A S C R A P B O O K O F S O L U T I O N S F O R T H E P H O T O G R A P H E R
Enhancing the enjoyment of taking pictures with news that matters, features that entertain and images that delight. Published frequently.
8 January 2015
So the old riddle went. Very old. When newspapers were black and white, not garish color things. And read all over, too. Coincidence?
Black and white has been in the news. Not at CES (where self-driving vehicle and adolescence seem to have peeked simultaneously this year). But here waxing poetic over the Fujifilm X-Trans sensor and there advocating a monochrome-only camera.
We're not going there, though. Either "there."
It seems to us that the viewfinder of the old Nikon FM we chipped our teeth on did not display the scene in monochrome. Monochrome was an invisible limitation (or virtue) of the Tri-X we had loaded. We saw in color if we dreamed in black and white.
There's no reason you can't do exactly the same thing today with whatever you are holding up as a camera.
In fact, you can do a little better with any camera that saves Raw captures.
That Raw file will record all the color data of the scene, of course. But if you save a monochrome JPEG with it, you can immediately see how the scene is rendered in black and white. So Raw+JPEG with a monochrome JPEG setting.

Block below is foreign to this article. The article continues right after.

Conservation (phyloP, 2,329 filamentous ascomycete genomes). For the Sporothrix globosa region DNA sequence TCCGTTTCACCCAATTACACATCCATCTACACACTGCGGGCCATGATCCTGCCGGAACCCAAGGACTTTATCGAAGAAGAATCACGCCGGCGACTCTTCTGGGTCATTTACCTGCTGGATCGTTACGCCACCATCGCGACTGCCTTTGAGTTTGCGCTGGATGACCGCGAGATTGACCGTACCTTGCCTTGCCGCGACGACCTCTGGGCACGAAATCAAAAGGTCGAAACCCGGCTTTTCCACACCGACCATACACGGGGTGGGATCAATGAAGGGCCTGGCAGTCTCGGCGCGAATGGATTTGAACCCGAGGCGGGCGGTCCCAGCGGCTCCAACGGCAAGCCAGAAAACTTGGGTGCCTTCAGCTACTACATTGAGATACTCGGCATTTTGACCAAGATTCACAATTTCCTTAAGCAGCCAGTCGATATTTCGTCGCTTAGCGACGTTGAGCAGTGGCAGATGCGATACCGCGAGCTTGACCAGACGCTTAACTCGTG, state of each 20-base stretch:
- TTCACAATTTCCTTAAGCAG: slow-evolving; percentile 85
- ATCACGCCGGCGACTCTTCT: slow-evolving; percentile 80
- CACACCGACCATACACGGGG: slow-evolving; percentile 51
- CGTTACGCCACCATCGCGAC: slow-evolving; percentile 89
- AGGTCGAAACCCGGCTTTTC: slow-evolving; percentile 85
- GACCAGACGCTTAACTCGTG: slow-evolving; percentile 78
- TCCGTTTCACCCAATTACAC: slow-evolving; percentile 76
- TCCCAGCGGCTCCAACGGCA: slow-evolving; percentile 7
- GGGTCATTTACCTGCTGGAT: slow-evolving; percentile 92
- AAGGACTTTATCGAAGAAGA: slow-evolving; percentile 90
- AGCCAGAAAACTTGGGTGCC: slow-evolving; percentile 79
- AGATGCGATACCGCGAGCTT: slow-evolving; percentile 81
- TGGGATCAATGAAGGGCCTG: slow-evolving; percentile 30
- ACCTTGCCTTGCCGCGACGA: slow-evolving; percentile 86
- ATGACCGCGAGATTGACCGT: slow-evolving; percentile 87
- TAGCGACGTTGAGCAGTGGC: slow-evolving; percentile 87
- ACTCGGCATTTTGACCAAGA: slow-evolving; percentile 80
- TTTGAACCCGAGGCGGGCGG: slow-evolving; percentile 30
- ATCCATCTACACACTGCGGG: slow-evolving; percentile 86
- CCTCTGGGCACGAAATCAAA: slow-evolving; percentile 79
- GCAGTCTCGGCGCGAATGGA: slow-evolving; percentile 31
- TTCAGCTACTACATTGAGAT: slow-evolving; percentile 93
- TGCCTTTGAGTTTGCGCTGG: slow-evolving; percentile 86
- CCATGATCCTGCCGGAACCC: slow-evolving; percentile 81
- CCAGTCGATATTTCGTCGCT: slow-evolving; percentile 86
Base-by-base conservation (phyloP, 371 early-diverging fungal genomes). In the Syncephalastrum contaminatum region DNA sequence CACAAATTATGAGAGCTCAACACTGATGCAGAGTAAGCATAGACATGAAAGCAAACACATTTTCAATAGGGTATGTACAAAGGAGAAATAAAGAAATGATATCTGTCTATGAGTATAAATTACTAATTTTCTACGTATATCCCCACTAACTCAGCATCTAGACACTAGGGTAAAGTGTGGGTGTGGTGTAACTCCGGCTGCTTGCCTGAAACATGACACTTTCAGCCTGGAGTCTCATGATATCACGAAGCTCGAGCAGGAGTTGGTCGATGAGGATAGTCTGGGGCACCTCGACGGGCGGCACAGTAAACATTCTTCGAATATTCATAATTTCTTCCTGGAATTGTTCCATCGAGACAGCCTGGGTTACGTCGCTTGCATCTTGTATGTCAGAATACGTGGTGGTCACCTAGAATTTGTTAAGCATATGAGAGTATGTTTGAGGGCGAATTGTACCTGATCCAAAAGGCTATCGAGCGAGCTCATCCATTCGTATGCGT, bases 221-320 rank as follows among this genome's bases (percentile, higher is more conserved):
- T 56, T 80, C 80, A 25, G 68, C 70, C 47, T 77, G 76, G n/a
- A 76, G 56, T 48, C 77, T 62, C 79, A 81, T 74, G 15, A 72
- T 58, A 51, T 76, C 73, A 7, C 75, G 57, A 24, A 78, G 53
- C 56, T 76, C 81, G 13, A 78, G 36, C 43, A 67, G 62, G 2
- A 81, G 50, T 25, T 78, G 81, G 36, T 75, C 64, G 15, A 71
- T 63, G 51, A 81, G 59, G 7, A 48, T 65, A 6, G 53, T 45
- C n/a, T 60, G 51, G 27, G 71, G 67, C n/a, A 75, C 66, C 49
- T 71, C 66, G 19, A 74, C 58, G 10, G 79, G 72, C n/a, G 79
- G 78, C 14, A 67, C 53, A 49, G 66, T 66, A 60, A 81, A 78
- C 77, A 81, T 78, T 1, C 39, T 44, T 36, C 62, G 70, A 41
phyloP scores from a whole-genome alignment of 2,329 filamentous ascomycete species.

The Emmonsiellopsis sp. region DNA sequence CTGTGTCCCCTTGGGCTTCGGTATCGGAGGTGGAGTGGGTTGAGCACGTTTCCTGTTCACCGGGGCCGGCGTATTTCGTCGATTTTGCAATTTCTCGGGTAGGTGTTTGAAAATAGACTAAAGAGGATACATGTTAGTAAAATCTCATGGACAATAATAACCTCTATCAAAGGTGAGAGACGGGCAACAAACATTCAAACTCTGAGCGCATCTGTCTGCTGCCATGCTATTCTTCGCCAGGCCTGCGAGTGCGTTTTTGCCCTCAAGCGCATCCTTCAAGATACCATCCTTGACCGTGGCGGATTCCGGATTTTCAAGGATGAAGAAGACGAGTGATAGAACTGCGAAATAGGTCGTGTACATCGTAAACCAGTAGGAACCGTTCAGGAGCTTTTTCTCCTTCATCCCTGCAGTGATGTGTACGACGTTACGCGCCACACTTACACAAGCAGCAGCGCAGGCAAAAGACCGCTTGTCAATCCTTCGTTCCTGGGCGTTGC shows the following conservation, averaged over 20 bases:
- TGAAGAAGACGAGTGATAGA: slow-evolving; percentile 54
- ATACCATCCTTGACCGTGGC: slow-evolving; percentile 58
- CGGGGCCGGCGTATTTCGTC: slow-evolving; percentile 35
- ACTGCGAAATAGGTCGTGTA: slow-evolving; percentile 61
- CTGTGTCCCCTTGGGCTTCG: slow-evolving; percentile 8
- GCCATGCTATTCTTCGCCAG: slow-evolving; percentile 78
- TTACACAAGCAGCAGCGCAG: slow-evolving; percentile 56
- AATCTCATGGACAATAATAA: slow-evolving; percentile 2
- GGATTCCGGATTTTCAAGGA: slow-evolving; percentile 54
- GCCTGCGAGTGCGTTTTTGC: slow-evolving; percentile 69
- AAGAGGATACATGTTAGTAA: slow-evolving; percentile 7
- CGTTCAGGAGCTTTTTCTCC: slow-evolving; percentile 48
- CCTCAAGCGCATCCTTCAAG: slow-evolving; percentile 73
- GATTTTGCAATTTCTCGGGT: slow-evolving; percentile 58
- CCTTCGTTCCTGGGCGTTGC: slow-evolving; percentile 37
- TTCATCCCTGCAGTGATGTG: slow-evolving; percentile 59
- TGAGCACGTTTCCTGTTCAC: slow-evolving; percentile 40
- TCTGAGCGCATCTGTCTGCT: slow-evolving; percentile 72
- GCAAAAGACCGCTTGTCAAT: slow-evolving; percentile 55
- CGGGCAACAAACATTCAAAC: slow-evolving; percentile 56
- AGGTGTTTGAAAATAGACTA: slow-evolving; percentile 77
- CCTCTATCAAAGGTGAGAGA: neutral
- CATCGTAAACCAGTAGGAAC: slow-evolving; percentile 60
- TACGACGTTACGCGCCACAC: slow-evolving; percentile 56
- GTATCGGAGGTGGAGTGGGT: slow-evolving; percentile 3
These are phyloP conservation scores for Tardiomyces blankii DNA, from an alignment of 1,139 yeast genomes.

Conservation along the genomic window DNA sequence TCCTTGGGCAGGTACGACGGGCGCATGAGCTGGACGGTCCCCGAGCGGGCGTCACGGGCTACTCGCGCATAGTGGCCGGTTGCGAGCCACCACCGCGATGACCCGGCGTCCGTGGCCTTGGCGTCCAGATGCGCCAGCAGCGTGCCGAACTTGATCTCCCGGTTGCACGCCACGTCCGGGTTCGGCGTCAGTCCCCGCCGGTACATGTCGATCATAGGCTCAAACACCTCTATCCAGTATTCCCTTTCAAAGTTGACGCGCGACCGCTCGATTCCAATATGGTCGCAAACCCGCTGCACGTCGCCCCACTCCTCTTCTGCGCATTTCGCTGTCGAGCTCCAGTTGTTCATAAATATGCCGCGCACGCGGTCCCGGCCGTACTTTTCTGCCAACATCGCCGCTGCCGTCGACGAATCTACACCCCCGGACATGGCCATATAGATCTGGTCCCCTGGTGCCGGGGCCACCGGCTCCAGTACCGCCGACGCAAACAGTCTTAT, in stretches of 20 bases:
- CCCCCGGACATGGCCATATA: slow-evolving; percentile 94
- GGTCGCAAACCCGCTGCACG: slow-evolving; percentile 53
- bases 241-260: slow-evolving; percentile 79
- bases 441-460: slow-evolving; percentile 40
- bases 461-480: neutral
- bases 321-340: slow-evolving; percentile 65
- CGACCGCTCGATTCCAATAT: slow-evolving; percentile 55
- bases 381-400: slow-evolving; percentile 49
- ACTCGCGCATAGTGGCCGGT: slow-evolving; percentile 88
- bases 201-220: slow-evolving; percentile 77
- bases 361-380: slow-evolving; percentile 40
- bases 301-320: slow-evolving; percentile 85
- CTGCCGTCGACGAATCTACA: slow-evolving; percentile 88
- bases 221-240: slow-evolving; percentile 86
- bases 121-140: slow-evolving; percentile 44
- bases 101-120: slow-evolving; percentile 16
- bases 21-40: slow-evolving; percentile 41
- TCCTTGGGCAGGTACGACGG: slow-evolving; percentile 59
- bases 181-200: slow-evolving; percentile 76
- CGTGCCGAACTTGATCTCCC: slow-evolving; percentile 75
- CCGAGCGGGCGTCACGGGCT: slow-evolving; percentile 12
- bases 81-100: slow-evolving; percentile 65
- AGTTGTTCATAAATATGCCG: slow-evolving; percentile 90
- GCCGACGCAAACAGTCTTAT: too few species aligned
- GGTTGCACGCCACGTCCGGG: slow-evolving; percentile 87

That camera rendering is, of course, provisional. It won't mimic the oddities of various emulsions. Which bothers some people (who forget it's provisional).
You certainly can mimic black and white emulsions with any image you've captured, though. You just need something like Alien Skin's Exposure 7, DxO FilmPack or Film Stocks from Digital Film Tools.
And you can also free yourself from gravity using an image editor with sliders for the various hues in a color image.
That's where the real fun resides.
Take our example image, for example. It was fall. The leaves were turning color. We took our shot facing north. Pleasant enough.
Then we got to thinking about a black and white rendering in which the leaves were white and the sky dark. That may remind you of something (like infrared) but it didn't actually remind us of anything. It was just a treatment we wanted to try.
So we opened the DNG Raw file in Adobe Camera Raw, tweaked the color version (which we saved for comparison) and converted it to black and white. That got us those sliders.
We pushed blue to the left to darken the sky. And we pushed Orange and Yellow to the right to lighten them up, playing around with various settings to maximize the contrast of the higher key rendering of the leaves.
Piece of fruitcake. Which has red all over, incidentally.